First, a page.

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Polypharmacy for concomitant diseases

The use of multiple medications, known as polypharmacy, is a common occurrence in the elderly due to multiple concurrent and chronic health conditions. It is a growing subject of concern as there exists the potential for several drug-drug interactions. It is defined as taking five or more medications at the same time; when ten or more medications are taken at any one time, this is referred to as hyper-polypharmacy.

The prevalence of polypharmacy to deal with concomitant illness varies across populations and increases in likelihood with age. In a study of 1,742,336 older adults, the prevalence of polypharmacy was found to be 44%. In a report by the Scottish polypharmacy guidance, 11% of unplanned hospital admissions were attributed to the harm caused by polypharmacy; among these, half were considered preventable.

Clinically significant drug-drug interactions result in the reduced therapeutic effects of the drug and increase the occurrence of adverse drug reactions, with treatment outcomes being compromised.

An additional problem that results from multi- and comorbid conditions alongside emergency hospital admission, adverse drug events, and polypharmacy, are duplicate testing and the poor coordination of care. This is because healthcare workers have limited guidance and experience when conducting screening and making decisions for patients with both multi and comorbid conditions. In large part, medical training and clinical care are predominantly informed by evidence-based guidelines that are limited to either single diseases or single organ systems.

Clinical practice is becoming increasingly specialized, which exacerbates the problem of decisions for treatment being made on relatively narrow aspects of an individual’s health problems. At present, the systems of medical care are particularly poorly prepared to deal with patients who have concomitant diseases. This is especially pronounced in clinically relevant settings such as primary care (general practitioner) and services that are limited to the care of an aging population.

Read Next: Comorbidities in Older Adults


Concomitant diseases are becoming increasingly prevalent with an aging population and developments in disease management and treatment. Despite the impact of medical and clinical advances which have greatly improved the prognosis and quality of life of individuals, there exists a growing problem brought about by concomitant conditions, that obscure treatment decisions and increase the potential for adverse events due to polypharmacy. Moreover, the ability to make appropriate and evidence-based treatment is confounded by a lack of specialist knowledge and lack of guidelines.

As such, the cost of care remains high in concomitant diseases, due to high rates of primary and secondary care consultations in addition to unplanned hospital admissions brought on by polypharmacy. The combination of both physical and mental disorders further increases the complexity of care and the costs associated with it.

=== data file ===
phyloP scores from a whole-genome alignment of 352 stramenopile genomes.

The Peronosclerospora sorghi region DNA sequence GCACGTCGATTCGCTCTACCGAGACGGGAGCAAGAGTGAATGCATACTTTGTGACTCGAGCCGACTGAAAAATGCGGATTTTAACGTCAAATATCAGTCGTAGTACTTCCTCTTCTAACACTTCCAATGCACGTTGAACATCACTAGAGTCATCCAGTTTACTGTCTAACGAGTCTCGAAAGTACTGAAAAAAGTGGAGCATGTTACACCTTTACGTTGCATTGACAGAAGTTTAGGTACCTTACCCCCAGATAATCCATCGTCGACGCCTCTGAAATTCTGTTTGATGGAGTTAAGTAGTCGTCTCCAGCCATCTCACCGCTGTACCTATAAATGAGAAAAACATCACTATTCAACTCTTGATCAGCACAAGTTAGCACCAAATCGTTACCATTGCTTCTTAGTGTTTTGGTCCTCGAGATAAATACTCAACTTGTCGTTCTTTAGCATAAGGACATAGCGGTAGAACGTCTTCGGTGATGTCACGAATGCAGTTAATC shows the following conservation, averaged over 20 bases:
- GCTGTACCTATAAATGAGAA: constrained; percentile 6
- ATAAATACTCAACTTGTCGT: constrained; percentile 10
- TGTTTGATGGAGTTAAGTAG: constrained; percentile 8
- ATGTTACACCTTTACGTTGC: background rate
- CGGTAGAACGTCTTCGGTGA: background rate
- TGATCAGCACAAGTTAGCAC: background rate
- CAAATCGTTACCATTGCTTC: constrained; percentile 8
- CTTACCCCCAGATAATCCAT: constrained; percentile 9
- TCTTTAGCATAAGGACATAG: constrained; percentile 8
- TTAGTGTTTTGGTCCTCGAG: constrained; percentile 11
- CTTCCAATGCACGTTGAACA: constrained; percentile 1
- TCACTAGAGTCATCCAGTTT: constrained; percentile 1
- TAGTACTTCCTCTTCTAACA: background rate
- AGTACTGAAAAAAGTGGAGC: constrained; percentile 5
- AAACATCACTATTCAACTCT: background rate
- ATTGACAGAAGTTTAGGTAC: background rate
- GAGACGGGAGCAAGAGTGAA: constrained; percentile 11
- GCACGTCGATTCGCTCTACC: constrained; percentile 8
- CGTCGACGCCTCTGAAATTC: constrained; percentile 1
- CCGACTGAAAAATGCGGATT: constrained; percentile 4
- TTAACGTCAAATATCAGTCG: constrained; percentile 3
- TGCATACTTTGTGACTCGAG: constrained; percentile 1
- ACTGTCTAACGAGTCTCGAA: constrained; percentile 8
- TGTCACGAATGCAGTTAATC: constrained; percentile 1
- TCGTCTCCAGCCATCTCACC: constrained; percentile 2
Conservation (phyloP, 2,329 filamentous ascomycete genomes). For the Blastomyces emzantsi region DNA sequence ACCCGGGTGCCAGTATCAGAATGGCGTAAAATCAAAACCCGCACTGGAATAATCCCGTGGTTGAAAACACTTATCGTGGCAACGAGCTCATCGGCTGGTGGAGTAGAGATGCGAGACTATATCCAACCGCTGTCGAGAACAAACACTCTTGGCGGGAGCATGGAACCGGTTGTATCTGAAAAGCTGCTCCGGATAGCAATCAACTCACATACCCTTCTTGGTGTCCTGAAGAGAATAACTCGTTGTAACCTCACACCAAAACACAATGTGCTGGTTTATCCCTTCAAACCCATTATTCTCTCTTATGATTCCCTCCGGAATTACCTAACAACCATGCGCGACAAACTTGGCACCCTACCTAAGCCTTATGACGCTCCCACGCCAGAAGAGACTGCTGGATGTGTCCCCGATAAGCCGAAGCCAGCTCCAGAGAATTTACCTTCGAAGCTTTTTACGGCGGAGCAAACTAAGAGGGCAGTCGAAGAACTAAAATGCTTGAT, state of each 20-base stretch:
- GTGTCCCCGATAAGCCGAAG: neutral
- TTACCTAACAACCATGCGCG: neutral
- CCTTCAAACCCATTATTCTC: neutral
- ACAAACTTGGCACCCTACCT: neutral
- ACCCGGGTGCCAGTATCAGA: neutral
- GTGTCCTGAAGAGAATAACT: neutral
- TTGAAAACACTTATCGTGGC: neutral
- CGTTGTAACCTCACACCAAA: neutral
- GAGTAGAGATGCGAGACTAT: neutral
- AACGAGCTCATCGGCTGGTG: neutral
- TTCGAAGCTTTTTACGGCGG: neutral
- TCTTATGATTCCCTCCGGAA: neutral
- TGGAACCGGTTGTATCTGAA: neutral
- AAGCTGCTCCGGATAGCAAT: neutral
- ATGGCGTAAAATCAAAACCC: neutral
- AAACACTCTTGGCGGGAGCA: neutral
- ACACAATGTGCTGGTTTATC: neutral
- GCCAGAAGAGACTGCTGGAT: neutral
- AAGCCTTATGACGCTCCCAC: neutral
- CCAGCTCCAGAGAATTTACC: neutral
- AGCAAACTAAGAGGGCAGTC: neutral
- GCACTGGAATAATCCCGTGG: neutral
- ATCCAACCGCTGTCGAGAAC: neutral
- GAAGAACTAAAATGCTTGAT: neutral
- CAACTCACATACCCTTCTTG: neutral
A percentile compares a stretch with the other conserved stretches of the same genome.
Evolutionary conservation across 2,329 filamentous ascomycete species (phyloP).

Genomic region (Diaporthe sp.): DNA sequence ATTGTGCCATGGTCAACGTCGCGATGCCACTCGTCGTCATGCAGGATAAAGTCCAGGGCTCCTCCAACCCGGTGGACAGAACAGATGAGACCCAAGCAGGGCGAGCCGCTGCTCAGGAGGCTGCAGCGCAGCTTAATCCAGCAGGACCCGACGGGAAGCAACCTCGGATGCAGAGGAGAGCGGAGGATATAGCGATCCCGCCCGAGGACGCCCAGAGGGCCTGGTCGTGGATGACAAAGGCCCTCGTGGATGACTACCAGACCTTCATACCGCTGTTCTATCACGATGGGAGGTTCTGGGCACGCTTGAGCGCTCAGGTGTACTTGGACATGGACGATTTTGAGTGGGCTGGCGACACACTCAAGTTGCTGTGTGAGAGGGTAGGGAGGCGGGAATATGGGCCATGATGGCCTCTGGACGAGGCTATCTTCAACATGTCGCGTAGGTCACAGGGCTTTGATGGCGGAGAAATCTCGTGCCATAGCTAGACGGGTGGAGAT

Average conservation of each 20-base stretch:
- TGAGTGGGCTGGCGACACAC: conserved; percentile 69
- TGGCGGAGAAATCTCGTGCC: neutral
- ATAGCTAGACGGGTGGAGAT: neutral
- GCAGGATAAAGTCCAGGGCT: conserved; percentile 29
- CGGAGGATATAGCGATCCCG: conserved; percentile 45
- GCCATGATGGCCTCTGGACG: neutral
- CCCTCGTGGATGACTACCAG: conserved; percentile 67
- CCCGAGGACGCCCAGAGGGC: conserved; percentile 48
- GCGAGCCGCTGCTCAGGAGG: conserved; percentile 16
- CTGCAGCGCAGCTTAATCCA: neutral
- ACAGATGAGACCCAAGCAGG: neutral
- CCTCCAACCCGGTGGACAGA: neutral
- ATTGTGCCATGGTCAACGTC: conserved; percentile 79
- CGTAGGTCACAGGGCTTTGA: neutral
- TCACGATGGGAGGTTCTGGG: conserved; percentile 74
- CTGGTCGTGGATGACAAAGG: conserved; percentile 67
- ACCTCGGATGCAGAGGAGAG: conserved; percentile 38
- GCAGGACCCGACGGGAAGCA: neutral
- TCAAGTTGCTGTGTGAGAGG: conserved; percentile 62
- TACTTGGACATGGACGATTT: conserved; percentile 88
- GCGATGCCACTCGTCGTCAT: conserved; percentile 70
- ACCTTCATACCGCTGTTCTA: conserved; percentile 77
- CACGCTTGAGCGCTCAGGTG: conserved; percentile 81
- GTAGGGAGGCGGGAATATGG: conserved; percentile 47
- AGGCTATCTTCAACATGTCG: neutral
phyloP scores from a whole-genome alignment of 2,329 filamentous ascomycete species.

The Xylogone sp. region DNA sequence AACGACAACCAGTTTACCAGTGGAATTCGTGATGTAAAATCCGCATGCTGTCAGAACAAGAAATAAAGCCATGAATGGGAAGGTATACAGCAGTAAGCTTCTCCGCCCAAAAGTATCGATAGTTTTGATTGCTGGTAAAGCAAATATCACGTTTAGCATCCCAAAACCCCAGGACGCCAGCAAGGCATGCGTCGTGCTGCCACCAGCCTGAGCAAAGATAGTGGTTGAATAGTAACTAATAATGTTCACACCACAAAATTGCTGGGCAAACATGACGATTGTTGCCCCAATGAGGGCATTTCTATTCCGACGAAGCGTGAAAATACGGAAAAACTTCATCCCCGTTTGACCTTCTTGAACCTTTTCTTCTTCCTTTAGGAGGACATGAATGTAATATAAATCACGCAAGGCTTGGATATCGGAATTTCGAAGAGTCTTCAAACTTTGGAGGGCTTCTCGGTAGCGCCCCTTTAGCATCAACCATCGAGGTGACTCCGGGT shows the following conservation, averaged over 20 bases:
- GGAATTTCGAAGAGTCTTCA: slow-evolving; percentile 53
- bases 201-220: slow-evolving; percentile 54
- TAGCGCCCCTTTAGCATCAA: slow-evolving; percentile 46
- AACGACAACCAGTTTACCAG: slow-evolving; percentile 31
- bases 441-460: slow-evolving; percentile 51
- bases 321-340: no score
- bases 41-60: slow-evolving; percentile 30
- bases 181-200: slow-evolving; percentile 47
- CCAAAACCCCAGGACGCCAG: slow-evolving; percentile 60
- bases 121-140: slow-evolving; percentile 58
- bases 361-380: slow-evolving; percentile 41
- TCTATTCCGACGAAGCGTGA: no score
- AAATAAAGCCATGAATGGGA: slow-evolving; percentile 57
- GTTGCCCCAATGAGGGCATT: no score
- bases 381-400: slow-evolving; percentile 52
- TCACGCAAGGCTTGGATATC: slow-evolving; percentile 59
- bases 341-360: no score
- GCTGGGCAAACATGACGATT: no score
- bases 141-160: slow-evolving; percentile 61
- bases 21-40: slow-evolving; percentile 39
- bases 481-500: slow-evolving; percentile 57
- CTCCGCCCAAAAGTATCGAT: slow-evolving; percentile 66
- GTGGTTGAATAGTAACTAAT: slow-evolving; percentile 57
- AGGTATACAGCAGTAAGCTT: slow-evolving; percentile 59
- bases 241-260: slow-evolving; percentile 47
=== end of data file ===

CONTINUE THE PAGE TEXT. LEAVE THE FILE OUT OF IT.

Patients with concomitant diseases have complex healthcare needs and face challenges in their management. These require a holistic approach by a generalist, which balances the competing priorities of specialist, single-disease, and target-based management approaches to multiple concomitant conditions which consider the overall wellbeing of the patient.


  • Moffat K, Mercer SW. Challenges of managing people with multimorbidity in today's healthcare systems. BMC Fam Pract. 2015;16:129. doi: 10.1186/s12875-015-0344-4.
  • Aggarwal P, Woolford SJ, Patel HP. Multi-Morbidity and Polypharmacy in Older People: Challenges and Opportunities for Clinical Practice. Geriatrics (Basel). 2020;5(4):85. doi:10.3390/geriatrics5040085.
  • Stafford G, Villén N, Roso-Llorach A, et al. Combined Multimorbidity and Polypharmacy Patterns in the Elderly: A Cross-Sectional Study in Primary Health Care. Int J Environ Res Public Health. 2021;18(17):9216. doi: 10.3390/ijerph18179216.
  • Calderón-Larrañaga A, Poblador-Plou B, González-Rubio F, et al. Multimorbidity, polypharmacy, referrals, and adverse drug events: are we doing things well? Br J Gen Pract. 2012;62(605):e821-6. doi: 10.3399/bjgp12X659295.
  • NICE. Multimorbidity and polypharmacy. Available at: https://www.nice.org.uk/advice/ktt18. Last accessed February 2022.

Further Reading

Last Updated: May 31, 2022

Hidaya Aliouche

Written by

Hidaya Aliouche

Hidaya is a science communications enthusiast who has recently graduated and is embarking on a career in the science and medical copywriting. She has a B.Sc. in Biochemistry from The University of Manchester. She is passionate about writing and is particularly interested in microbiology, immunology, and biochemistry.